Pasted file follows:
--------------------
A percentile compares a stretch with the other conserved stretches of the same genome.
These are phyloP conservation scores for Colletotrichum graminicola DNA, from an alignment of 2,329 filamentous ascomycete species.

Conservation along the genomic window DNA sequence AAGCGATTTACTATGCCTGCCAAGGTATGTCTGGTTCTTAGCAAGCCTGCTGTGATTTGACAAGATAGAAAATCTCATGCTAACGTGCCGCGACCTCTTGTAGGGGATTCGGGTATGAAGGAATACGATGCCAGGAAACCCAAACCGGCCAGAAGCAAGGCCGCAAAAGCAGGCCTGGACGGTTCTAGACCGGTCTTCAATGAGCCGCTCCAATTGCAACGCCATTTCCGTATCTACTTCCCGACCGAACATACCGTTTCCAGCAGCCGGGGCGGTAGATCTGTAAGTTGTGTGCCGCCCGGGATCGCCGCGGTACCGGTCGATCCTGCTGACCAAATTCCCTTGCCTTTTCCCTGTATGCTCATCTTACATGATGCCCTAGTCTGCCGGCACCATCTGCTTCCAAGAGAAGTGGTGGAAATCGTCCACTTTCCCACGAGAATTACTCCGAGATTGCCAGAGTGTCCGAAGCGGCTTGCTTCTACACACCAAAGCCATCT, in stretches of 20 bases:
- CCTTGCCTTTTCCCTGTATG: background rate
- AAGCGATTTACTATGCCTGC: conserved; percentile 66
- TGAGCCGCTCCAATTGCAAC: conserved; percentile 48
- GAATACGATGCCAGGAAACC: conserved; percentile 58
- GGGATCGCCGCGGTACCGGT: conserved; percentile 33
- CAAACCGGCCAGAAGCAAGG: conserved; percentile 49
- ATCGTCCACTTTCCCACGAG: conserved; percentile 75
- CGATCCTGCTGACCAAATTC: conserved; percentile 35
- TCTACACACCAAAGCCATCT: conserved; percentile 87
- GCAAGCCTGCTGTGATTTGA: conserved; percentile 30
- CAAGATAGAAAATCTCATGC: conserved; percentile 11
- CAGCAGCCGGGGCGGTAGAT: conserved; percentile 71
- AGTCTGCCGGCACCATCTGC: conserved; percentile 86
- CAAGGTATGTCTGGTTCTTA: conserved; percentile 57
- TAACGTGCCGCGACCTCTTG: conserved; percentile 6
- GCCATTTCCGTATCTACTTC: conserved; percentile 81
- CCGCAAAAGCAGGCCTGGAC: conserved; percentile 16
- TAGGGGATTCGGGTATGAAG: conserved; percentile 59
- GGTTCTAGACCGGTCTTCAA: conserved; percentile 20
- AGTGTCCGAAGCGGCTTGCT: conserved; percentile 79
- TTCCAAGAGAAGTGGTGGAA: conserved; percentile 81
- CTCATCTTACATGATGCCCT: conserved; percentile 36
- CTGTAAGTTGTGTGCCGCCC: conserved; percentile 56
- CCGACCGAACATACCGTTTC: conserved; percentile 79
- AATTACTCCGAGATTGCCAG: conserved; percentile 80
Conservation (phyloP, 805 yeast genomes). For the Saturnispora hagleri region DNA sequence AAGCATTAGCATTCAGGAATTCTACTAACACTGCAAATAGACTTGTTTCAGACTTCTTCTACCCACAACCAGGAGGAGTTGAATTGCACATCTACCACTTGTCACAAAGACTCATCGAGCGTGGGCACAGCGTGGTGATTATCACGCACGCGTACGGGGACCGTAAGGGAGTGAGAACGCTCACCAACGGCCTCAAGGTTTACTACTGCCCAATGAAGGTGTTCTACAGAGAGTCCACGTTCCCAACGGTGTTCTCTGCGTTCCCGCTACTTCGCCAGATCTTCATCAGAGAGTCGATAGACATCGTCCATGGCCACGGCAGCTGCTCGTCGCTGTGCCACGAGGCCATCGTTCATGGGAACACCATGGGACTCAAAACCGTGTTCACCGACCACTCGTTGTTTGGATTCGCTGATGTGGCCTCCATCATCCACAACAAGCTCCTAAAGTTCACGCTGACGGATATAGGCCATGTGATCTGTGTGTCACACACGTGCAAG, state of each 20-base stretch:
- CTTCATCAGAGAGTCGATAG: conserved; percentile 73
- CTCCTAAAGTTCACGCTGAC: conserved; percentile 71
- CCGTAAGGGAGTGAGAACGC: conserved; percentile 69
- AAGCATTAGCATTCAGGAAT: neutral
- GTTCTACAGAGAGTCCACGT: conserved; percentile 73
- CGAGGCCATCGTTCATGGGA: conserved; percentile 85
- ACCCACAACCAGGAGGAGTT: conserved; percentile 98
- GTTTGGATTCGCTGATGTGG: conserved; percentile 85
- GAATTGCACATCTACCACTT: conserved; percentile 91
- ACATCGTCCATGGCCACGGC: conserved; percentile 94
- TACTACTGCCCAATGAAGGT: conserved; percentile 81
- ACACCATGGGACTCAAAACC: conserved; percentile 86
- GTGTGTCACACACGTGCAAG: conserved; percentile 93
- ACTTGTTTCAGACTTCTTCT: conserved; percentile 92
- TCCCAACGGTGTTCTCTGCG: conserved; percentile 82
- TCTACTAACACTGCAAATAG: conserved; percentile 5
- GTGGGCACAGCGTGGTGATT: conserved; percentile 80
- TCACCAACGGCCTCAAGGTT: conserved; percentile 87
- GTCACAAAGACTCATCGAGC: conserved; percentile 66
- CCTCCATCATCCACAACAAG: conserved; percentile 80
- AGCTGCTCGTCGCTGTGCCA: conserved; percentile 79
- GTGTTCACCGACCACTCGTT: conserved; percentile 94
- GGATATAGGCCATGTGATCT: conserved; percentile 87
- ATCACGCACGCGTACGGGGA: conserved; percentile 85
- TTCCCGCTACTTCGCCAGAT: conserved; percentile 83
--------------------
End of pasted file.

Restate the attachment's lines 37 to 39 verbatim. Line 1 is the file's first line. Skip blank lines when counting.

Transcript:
- GTTTGGATTCGCTGATGTGG: conserved; percentile 85
- GAATTGCACATCTACCACTT: conserved; percentile 91
- ACATCGTCCATGGCCACGGC: conserved; percentile 94